Punishing China

Further Explanation of the Boycott of the Olympics in Beijing

Alberto Montero Soler – Rebelión and La Otra Economía

Translation: Machetera

In case anyone still harbors any doubt about why Europeans and North Americans are trying to water down the Olympics hosted by the Chinese, yesterday (April 18, 2008,) the World Trade Organization published a report about the evolution of international trade in 2007, from which just about anyone could easily find arguments which help to explain the reasoning behind the present offensive against China.

In any case, in order to save you the trouble, I’ll sum it up for you:

a) For the first time, China surpassed the United States as worldwide exporter of products and is rapidly approaching Germany, the world’s main exporter.

b) For the first time, China replaced Canada as the United States’ leading supplier. Chinese imports grew by 12%, more than double the rate of total imports, and this despite the fall in domestic U.S. demand.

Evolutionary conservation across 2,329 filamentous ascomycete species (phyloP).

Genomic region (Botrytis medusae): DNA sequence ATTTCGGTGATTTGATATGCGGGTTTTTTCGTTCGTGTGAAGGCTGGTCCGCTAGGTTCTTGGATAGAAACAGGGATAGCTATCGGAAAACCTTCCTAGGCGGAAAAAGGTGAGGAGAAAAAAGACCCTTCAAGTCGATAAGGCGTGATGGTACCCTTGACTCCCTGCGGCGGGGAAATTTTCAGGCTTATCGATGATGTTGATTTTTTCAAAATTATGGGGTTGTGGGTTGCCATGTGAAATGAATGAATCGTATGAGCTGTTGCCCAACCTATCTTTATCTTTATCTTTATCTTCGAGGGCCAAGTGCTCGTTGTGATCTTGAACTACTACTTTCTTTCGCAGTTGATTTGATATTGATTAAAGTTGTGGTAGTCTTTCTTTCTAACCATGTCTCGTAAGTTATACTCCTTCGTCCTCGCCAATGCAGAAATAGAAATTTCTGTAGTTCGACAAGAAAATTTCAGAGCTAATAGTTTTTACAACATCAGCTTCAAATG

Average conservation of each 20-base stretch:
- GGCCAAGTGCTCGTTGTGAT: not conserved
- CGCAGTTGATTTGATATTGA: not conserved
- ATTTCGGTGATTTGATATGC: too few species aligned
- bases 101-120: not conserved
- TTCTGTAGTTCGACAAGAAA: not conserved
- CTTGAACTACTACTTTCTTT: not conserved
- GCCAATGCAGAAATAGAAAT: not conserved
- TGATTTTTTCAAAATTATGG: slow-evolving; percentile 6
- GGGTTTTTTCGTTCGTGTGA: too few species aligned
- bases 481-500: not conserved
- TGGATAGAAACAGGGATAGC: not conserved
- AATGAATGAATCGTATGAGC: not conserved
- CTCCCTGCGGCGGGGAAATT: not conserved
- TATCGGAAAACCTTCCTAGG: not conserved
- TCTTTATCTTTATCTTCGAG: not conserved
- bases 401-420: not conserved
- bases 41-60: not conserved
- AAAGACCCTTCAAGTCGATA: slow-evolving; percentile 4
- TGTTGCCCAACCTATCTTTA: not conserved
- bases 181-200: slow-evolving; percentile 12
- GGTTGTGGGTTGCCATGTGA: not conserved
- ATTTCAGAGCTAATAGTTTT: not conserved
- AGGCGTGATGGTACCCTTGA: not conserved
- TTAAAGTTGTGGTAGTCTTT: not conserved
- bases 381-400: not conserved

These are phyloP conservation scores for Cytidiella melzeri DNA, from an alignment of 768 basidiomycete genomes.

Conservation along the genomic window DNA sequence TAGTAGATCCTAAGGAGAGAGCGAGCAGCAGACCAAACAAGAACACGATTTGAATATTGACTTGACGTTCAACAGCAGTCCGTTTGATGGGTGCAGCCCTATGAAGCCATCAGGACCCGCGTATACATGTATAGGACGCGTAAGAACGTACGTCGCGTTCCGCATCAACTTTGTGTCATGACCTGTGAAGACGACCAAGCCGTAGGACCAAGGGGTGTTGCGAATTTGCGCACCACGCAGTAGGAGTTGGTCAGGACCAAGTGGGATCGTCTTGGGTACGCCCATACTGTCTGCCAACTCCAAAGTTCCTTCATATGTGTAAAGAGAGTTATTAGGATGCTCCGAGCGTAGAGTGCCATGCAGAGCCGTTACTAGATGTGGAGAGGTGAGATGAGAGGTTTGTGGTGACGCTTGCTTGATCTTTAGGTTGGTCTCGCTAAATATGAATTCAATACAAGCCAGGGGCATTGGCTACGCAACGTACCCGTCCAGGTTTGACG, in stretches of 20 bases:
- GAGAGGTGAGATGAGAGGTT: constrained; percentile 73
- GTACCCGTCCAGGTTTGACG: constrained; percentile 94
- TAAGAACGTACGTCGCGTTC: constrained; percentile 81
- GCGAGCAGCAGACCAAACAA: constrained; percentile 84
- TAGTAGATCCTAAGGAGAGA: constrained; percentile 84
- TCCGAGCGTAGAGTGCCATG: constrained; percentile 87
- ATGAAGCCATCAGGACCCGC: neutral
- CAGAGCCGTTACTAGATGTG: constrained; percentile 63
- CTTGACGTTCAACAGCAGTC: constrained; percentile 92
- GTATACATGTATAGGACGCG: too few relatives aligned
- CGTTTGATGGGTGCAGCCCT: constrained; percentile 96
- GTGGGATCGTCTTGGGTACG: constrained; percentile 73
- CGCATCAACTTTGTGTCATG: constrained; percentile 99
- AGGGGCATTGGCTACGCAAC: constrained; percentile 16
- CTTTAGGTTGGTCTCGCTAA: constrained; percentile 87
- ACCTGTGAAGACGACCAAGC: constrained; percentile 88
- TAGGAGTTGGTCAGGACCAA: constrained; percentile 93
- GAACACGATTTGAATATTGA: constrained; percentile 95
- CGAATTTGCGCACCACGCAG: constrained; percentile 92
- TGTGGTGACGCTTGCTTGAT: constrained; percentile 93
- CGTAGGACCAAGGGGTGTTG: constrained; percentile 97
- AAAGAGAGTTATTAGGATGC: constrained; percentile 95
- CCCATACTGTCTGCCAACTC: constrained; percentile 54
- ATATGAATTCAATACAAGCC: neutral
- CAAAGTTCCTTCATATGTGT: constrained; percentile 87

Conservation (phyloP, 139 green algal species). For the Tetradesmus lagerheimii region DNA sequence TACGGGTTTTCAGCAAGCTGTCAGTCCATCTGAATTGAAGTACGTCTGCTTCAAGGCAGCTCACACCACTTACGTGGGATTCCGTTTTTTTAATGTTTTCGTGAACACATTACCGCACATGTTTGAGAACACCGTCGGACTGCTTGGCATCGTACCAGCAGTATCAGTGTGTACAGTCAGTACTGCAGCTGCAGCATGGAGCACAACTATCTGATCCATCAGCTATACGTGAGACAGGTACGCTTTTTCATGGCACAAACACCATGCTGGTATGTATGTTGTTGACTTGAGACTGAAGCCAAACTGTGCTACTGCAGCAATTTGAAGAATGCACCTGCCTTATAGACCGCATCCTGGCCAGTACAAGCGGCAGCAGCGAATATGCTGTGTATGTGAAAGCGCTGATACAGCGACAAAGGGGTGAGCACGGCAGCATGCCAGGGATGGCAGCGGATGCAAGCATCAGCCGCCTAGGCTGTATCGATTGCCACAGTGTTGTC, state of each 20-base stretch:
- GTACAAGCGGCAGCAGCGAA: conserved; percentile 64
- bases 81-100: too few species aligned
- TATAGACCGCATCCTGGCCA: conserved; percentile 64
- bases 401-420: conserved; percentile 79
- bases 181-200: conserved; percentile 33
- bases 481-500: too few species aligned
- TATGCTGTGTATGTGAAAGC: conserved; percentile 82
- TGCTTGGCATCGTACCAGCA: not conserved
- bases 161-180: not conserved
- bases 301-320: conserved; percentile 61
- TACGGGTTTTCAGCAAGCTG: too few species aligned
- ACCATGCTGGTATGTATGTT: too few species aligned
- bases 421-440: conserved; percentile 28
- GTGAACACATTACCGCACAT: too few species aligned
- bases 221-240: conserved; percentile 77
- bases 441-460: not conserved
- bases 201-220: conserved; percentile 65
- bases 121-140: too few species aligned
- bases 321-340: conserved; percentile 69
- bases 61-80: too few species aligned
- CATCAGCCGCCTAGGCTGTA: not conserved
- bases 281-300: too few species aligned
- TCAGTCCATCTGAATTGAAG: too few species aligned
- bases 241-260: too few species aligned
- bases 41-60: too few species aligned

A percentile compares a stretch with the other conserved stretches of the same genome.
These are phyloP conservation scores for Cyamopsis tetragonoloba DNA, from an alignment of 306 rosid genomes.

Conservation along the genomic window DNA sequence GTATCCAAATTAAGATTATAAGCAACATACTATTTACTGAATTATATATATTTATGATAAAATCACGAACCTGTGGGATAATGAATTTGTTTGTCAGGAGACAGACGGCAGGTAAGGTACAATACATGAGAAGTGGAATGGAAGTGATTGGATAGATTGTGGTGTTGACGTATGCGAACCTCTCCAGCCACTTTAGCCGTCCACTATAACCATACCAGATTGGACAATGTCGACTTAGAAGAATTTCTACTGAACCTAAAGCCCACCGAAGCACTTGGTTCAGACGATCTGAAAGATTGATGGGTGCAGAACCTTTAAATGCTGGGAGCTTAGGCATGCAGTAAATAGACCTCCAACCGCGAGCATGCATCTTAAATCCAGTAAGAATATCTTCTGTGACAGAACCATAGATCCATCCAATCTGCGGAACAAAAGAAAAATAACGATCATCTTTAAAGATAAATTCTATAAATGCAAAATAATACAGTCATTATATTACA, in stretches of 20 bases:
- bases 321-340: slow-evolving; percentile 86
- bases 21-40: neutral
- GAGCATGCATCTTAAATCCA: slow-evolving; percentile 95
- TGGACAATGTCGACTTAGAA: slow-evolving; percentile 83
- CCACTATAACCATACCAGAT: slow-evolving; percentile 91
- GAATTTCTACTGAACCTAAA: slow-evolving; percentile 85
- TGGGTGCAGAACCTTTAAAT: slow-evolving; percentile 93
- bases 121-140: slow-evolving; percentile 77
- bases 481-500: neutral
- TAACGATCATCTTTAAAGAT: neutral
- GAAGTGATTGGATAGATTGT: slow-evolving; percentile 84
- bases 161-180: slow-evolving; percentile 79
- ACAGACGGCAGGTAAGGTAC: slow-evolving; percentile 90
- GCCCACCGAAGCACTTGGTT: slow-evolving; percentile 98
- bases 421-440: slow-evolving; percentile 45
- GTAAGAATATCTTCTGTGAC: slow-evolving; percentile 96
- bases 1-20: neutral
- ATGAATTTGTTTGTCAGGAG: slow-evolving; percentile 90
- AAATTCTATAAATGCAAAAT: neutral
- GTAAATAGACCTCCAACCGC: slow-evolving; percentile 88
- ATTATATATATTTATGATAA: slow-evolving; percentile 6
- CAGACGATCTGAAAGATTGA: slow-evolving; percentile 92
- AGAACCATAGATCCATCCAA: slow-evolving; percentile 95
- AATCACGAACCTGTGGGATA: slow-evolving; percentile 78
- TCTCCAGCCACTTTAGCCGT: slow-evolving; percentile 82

c) For the first time, the volume of Chinese trade (export and import) surpassed the combined volume of trade of Japan and South Korea, the second and third largest traders in Asia.

d) Since 2001, the year in which Beijing was approved as the Olympic site and China joined the WTA, its exports and imports have grown by an average of 25% yearly, more than double that of world trade. Since 2004, China’s trade (exports and imports) has surpassed that of Japan, and in 2007, as we’ve said, surpassed that of the United States.

And now this brings me to the tall tale about the reason for the Olympic boycott in Beijing being the occupation of Tibet.

Related article: “Why all the Fuss in the European Parliament over the Chinese and the Olympics?”

  • Alberto Montero (amontero@uma.es) is a professor of Applied Economics at the University of Málaga. Other writings of his can be found at his blog La Otra Economía.

Machetera is a member of Tlaxcala, the network of translators for linguistic diversity. This translation may be reprinted as long as the content remains unaltered, and the source, author, and translator are cited.

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